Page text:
It’s the darkest time of a very dark year. I write to you all from the safety of my house and the snugness of my little office, greeting each with the very best wishes of the season. I want to tell a discursive story about one of my favorite Christmas carols; one which includes Christian mysticism and apocrypha, self-mortification, the extraordinary difference between form and spirit, and the everlasting power of music. It begins at the end of the 13th Century.
This is a piece I wrote on Patreon some weeks ago that I’m sharing now. I hope you’ll consider becoming a patron.
Patron Scott Thill wrote me the other day. “Found a song you should write about,” he said. “A bit too perfect for our times.” You better believe I’m gonna write about it.
The song is “Democrat Man” from John Lee Hooker’s 1960 album That’s My Story. Have a listen.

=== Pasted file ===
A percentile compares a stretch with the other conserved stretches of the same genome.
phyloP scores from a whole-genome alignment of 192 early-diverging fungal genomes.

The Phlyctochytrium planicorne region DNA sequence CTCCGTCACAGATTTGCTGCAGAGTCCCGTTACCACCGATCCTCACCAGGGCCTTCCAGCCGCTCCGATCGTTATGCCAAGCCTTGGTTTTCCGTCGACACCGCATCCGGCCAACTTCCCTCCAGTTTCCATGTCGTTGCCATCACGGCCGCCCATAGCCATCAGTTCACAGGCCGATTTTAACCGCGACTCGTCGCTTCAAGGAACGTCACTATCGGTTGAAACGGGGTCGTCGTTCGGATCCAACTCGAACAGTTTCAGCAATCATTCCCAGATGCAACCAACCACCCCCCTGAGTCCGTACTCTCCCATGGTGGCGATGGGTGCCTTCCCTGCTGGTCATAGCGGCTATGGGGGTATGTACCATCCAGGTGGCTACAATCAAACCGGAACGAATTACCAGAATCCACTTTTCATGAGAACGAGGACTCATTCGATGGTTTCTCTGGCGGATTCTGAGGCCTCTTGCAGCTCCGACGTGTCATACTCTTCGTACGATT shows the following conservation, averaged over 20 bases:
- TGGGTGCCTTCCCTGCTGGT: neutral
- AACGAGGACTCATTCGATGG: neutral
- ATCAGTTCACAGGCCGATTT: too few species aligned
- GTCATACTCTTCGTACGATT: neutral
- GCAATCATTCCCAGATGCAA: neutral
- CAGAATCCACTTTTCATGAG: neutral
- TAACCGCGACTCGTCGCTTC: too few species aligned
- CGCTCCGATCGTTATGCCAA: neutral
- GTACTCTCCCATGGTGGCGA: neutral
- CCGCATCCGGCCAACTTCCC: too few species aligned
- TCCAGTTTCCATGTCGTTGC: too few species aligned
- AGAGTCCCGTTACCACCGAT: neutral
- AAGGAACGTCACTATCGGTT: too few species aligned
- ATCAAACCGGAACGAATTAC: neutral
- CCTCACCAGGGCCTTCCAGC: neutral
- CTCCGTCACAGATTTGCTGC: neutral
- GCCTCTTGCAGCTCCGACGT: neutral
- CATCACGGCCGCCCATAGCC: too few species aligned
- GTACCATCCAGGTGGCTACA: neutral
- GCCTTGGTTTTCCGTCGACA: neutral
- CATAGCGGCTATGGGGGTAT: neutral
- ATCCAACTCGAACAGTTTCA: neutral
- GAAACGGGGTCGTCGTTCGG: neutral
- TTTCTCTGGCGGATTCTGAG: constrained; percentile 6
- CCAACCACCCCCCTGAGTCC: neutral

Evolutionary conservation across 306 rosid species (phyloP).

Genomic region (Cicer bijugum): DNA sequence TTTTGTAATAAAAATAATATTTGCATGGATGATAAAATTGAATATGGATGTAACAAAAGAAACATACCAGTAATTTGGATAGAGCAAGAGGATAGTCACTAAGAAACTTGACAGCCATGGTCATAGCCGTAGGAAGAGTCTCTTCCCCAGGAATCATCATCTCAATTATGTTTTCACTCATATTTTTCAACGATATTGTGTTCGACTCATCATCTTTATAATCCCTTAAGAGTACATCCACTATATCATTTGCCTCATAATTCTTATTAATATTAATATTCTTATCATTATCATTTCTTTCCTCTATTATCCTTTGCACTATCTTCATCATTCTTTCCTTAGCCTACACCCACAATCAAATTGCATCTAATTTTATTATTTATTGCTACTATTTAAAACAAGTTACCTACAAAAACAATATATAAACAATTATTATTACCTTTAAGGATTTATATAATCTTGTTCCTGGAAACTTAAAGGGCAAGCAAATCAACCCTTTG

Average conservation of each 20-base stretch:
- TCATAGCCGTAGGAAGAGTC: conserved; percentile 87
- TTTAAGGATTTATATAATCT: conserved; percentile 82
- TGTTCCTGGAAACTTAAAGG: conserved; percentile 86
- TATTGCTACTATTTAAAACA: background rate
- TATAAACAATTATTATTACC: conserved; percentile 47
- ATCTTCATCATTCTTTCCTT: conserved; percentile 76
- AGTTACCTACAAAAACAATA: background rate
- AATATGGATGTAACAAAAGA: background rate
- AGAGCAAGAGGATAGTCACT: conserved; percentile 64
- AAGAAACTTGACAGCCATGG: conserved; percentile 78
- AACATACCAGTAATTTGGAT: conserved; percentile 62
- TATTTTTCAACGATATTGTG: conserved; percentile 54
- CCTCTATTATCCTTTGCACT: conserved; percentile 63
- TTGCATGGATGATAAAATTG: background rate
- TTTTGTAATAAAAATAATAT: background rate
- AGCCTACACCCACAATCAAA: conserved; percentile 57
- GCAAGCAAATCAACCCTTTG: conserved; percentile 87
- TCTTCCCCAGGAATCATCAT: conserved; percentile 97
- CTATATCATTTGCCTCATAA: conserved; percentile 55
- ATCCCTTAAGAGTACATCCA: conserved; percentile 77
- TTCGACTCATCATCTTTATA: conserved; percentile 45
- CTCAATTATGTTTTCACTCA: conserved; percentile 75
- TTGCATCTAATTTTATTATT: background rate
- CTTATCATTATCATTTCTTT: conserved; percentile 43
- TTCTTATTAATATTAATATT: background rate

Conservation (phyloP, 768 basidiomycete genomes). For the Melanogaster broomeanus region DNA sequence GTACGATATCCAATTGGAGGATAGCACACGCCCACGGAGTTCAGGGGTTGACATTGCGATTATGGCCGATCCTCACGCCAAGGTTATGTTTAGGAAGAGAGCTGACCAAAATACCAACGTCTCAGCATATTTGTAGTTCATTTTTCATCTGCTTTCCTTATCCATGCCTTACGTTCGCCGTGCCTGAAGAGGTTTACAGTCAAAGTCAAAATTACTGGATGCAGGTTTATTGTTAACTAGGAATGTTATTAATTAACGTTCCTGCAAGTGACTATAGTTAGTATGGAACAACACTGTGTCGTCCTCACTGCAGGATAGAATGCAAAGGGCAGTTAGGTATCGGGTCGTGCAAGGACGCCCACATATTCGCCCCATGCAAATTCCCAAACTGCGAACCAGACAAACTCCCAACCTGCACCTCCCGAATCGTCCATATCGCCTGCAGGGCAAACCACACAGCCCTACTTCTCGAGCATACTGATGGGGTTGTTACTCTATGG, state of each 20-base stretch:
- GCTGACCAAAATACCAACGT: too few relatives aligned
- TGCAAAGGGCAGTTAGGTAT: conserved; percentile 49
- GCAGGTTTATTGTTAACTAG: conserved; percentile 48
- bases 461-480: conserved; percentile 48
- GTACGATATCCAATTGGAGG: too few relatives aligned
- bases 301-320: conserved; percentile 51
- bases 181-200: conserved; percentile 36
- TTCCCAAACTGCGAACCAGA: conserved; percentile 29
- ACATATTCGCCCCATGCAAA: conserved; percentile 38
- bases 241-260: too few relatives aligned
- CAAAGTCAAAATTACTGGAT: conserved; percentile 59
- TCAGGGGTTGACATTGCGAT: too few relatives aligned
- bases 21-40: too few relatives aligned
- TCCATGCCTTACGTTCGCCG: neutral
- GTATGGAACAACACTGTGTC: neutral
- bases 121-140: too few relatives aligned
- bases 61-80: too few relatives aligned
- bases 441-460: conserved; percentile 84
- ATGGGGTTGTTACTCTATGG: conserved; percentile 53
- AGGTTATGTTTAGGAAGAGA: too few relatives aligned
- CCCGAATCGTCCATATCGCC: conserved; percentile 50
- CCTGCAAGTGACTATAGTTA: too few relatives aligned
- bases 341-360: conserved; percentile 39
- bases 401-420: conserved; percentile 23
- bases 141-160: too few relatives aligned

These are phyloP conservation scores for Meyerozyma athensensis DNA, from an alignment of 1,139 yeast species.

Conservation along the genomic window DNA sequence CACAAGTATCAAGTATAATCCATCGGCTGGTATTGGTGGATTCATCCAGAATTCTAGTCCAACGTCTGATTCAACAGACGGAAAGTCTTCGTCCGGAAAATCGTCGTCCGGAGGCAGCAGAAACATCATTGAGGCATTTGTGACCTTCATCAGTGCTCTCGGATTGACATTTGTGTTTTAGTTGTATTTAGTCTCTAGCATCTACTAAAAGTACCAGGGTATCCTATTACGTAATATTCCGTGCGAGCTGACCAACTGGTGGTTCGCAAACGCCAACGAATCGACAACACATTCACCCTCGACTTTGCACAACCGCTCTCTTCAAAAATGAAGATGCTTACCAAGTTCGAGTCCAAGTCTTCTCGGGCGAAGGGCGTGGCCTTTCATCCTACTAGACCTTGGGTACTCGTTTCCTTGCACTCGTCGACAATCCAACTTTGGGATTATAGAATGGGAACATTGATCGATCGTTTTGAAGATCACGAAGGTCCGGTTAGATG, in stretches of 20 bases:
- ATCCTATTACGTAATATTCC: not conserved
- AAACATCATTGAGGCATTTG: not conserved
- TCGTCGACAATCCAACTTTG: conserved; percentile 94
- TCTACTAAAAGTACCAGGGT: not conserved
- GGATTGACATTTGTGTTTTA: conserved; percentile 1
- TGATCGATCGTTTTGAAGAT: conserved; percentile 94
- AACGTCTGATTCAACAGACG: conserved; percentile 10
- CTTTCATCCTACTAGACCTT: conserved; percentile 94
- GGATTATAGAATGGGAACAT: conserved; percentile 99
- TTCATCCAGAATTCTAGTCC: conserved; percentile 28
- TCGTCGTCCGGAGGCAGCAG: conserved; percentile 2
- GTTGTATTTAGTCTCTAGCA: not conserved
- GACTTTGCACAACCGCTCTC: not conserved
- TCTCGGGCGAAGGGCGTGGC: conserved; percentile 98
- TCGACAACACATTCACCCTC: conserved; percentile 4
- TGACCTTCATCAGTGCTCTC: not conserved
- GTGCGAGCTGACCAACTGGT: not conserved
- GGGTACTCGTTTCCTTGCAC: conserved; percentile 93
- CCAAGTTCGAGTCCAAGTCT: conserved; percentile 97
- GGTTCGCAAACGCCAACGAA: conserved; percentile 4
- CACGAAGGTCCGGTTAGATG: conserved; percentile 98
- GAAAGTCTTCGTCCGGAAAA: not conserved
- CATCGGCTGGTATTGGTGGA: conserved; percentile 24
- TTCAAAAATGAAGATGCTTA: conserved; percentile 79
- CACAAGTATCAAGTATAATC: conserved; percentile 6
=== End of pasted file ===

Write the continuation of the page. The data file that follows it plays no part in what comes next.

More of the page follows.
It’s never a bad time to hear John Lee Hooker, for reasons eloquently expressed by The New York Times’ reviewer Robert Shelton in 1961: “Mr. Hooker’s voice is immediately arresting, a deep, dark-leather-timbred instrument that turns sullen, nostalgic, brooding or sensuous. He has a rhythmic sense that sets a firm, heart-beat pulse against which he embellishes a smoldering vocal line. He projects his voice in an urgent and intimate fashion that almost makes the listener feel Mr. …
On America’s Necromarket
I see that Kanye West gave his wife Kim Kardashian a hologram of her late father as a 40th birthday present. Kardashian described it as “a gift from heaven” and “so lifelike!” My feelings on the matter differ significantly: since the time Kim Kardashian was born, we’ve used technology to create a platform for dead celebrity content. It’s ghoulish.
In 1982, country legends Patsy Cline and Jim Reeves appeared together on a duet, which charted at #54 on the Country Singles chart. The accomplishment was all the more extraordinary because both singers had died in separate plane crashes some twenty years before. Using the isolated vocals from two different performances sung a semitone apart, producer Owen Bradley matched the pitch, then added new orchestration and backing tracks. …
The Greatest Blues Song of Them All
This is a sister essay to my piece on Skip James, which can be found here.